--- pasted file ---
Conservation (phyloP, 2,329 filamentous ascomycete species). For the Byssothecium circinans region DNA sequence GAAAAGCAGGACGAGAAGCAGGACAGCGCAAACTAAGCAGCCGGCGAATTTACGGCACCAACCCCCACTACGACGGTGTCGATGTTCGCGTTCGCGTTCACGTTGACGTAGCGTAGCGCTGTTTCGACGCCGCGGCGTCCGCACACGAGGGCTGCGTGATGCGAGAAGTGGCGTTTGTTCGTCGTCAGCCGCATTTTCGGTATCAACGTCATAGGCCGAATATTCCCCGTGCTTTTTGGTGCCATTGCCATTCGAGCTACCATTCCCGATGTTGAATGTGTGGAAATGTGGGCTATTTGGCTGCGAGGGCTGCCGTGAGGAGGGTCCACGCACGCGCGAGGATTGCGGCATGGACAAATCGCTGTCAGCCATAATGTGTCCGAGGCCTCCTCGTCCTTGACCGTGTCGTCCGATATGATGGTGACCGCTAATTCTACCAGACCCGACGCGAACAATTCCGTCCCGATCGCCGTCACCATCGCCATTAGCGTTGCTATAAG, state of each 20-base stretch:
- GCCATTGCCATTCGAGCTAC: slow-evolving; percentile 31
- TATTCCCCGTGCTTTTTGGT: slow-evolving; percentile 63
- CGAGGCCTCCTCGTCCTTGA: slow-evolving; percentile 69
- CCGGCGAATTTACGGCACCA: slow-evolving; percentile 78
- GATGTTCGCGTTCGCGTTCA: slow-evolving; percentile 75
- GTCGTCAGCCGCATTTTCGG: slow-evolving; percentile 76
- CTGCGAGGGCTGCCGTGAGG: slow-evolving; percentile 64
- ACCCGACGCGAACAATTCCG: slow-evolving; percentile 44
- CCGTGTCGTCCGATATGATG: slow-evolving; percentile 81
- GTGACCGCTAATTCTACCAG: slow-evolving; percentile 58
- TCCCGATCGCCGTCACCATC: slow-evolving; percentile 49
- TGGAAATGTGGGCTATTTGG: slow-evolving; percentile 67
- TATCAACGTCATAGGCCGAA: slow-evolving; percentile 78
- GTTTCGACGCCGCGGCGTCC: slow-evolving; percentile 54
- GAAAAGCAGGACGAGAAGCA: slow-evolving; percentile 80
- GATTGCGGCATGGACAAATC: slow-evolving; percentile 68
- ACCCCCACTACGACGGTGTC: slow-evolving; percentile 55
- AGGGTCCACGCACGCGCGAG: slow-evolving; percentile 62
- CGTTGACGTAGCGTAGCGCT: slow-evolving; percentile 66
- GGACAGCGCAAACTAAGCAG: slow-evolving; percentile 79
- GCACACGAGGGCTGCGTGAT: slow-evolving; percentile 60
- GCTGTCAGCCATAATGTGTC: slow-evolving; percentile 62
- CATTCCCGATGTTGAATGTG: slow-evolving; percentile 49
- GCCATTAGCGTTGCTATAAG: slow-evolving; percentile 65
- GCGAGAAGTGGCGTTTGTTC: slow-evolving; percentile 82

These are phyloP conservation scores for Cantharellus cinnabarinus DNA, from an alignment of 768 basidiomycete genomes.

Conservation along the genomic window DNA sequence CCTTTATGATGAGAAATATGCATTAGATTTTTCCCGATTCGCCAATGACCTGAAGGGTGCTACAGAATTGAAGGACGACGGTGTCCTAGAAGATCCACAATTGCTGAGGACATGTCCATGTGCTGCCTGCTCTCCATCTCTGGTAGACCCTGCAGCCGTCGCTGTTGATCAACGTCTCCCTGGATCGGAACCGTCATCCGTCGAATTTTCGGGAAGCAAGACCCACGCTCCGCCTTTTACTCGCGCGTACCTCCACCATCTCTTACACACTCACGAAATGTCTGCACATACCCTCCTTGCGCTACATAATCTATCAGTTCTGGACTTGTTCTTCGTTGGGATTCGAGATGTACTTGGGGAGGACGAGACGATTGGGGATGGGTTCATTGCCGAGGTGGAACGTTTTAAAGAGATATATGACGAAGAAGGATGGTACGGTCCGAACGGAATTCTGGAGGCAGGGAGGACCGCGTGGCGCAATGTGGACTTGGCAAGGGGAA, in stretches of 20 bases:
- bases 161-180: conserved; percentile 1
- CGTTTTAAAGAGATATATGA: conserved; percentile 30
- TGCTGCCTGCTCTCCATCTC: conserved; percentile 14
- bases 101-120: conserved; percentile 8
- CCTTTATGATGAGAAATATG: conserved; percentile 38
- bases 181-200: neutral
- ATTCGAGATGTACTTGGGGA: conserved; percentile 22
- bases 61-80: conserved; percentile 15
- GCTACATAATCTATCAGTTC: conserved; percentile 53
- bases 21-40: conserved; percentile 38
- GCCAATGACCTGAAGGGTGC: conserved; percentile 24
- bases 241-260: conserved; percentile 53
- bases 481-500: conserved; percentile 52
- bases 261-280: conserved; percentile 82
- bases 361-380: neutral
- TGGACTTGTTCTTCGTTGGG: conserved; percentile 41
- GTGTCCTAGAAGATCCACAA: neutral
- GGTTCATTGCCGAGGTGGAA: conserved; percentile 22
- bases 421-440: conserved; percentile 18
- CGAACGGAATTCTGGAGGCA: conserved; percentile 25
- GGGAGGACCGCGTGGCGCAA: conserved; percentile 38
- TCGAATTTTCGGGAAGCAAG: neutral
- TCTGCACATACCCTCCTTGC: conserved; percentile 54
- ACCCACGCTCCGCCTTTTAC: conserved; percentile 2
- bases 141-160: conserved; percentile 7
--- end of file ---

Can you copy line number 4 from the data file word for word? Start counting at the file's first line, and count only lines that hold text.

- CGAGGCCTCCTCGTCCTTGA: slow-evolving; percentile 69